University Compliance Culture: Lessons from Penn State and Syracuse
Maintaining open communication is a cornerstone of building a great organization, company and culture. A culture of compliance and an environment of transparency provide a means for both opportunities and issues to be brought to the foreground and effectively managed. According to the Corporate Executive Board (CEB), when employees are comfortable sharing honest feedback, it correlates with strong business returns and provides the organization with “integrity capital.”
No event provides a clearer contrast between “philosophy” and “behavior” than recent issues in the athletic departments of both Penn State and Syracuse universities as chronicled in the media. At Penn State, the football program’s motto, “Success with Honor,” was largely predicated on Joe Paterno’s brand and commitment to academic integrity along with athletic excellence. There is no telling if either brand can ever be repaired, but future generations will have a very different perspective.
When a distraught graduate assistant told Paterno in 2002 that he had seen Sandusky with a boy in the locker-room showers, Paterno reported the incident to the athletic director but did nothing further, according to the grand jury statement. In other words, the great molder of young men discharged his legal obligation and moved on, according to the New York Times.
I can’t think of a better way to demonstrate “integrity capital” than by responding appropriately to issues and concerns. With Penn State we have a clear example of the risk of information being lost, stuck or siloed, and only a glimpse to the harm that can occur as a result. The reduced donations from alumni, the reduction in applications and pain being felt by a community as a result of the scandal and the loss of trust in their leadership will be devastating.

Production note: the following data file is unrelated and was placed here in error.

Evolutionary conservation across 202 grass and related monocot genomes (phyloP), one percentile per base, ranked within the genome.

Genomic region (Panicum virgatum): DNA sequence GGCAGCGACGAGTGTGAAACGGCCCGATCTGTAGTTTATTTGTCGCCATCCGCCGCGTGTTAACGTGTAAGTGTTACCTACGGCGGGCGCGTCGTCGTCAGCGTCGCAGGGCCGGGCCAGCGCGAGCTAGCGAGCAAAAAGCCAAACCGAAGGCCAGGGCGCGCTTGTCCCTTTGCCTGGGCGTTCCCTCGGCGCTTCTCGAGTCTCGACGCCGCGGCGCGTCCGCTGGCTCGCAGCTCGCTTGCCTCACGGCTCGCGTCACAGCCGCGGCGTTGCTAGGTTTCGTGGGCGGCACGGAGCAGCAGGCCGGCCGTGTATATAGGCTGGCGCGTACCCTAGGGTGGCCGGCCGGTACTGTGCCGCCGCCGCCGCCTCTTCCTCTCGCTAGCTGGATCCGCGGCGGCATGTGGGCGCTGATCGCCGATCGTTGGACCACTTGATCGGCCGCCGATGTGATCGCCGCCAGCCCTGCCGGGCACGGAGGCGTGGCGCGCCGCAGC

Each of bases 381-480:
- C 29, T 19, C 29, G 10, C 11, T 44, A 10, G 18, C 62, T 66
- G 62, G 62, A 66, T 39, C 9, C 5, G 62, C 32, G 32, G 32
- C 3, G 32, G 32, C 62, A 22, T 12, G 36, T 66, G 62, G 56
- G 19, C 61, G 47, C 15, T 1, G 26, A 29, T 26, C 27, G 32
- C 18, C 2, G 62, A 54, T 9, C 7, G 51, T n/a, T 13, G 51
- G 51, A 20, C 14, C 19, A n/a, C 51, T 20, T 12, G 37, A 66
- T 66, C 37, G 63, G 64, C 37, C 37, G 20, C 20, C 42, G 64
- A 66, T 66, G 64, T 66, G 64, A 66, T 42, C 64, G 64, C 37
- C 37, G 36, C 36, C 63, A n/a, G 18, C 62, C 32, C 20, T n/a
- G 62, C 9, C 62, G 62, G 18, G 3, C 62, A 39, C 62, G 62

Both academic and athletic excellences are grand motivations to build a university around, but in this situation they fell apart due, in part, to poor communication. According to the HOW Report, a recent study by The Boston Consulting Group, The Center for Effective Organizations at the University of Southern California and LRN, organizations where purpose and values inform decision making and guide behavior have fewer instances of misconduct, higher retention, loyalty and higher levels of financial performance. That was not the case in this instance as no one followed up on reports made about Jerry Sandusky beyond what they were required to do – not head coach Paterno, not the graduate assistant – and the chain of responsibility appears to have ended with the athletic director and/or university president.
To avoid that occurring at your own organization, building a great culture and installing values and purpose throughout your organization or business should be viewed as a critical objective. Having clear benchmarks, metrics and collecting relevant information is a key component to operating an effective program that responds adequately to any issue, risk or opportunity in the stakeholder community. This measurement, described as “Organizational Justice” by the CEB, and as “self-governance” in the HOW report, can and should be measured and improved.
The CEB says that organization justice is the dominant source of integrity capital, defined by an employee’s agreement that the company responds quickly and consistently to verified or proven unethical behavior, and that unethical behavior is not tolerated. I am sure we can agree that the broader community will say that this is precisely where both Penn State and Syracuse fumbled the ball.
Ensuring effective implementation of compliance, ethics and communication programs requires organizations to take a more rigorous approach to documenting, routing and measuring this information throughout the stakeholder community. Providing managers, faculty, staff and students with consistent processes, policies and procedures helps to start the process. Ultimately how the organization then responds to the information and provides feedback becomes mission critical to not only reducing risk, but to building a great culture.